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Dentist who woke up from surgery with an Irish accent shares an update a year later

An Australian dentist who developed an Irish accent after tonsil surgery despite never having visited the country before has documented her vocal transformation a year later.

Brisbane professional Angie Yen, 29, who was born in Taiwan but moved to Australia when she was eight, didn’t know what to make of her new accent after tonsil surgery in April 2021.

Ms Yen has never been to the European nation and is not of Irish descent.

The accent did not appear until eight days after the operation in a phenomenon that even his doctors could not initially explain.

Brisbane professional Angie Yen, 29, who was born in Taiwan but moved to Australia when she was eight, didn't know what to make of her new accent after tonsil surgery in April 2021.

Brisbane professional Angie Yen, 29, who was born in Taiwan but moved to Australia when she was eight, didn’t know what to make of her new accent after tonsil surgery in April 2021.

Scientist Karl Kruszelnicki said the condition, which is called Foreign Accent Syndrome and has been recorded about 100 times in history, was probably caused by a brain disorder.

He responded to critics who claimed that Ms. Yen’s accent sounded fake or inconsistent, explaining that the accent was not real but a “distorted version of the patient’s existing language.”

Ms Yen claims she went to the hospital and spoke to her specialist after the accent developed, but was told to “stay put” and “let the body heal”.

Now, a year after her surgery, Ms Yen still has an Irish accent, but it’s much less obvious than it was in April 2021.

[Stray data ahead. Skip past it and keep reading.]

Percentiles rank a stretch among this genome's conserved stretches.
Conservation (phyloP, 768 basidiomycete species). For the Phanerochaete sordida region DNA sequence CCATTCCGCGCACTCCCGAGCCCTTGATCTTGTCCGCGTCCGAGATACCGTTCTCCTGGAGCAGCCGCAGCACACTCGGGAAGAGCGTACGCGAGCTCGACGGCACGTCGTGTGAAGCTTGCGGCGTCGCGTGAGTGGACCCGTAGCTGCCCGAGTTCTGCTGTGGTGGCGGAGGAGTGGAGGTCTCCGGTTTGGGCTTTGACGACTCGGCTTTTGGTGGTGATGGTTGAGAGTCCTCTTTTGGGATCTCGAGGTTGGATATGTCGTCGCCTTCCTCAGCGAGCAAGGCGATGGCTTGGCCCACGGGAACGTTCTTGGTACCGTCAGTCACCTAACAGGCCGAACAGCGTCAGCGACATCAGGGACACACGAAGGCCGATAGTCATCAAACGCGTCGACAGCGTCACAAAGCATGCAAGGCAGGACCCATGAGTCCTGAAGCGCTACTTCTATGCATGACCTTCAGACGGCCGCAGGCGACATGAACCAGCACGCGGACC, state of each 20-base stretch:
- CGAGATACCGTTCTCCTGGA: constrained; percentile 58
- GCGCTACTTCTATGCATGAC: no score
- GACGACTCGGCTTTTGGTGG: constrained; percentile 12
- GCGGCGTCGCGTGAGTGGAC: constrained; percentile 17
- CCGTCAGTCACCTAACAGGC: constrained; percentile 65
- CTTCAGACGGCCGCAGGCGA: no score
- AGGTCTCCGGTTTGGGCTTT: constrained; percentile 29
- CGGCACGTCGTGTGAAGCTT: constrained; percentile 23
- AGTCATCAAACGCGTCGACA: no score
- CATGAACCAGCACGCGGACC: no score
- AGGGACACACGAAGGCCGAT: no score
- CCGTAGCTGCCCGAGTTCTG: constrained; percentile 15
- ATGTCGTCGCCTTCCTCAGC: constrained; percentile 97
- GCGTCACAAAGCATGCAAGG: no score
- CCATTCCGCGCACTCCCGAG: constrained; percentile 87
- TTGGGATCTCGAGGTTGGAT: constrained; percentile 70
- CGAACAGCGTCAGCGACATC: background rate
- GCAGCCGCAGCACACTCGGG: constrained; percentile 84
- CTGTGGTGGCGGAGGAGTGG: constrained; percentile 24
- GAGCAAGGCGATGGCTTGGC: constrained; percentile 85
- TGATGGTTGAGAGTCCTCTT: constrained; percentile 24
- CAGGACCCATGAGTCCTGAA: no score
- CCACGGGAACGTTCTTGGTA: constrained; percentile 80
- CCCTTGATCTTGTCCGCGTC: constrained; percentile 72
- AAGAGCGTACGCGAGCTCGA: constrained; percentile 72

Now, a year after her surgery, Ms Yen still has an Irish accent, but it's much less obvious than it was in April 2021.

Now, a year after her surgery, Ms Yen still has an Irish accent, but it’s much less obvious than it was in April 2021.

“Sometimes I still have a hard time pronouncing words in my professional life as a dentist, sometimes I get embarrassed, people have a hard time understanding what I say and it frustrates me when they ask me to repeat it,” he said. 7News.

‘I still sound different and some days with a stronger accent.’

There is no known cure for the disorder and therefore doctors cannot provide you with much to prevent the accent from continuing.

“After it went viral, people from all over the world contacted me to say that they were glad to have finally found another person who has this isolated and rare condition and they felt validated,” he said.

Ms. Yen has used her TikTok account to raise awareness of FAS, sharing videos almost daily about the state of her voice.

Ms. Yen has used her TikTok account to raise awareness of FAS, sharing videos almost daily about the state of her voice.

Ms. Yen has used her TikTok account to raise awareness of FAS, sharing videos almost daily about the state of her voice.

What is foreign accent syndrome?

Foreign accent syndrome is a rare disorder that causes the patient to speak with an accent that is different from their natural speaking style.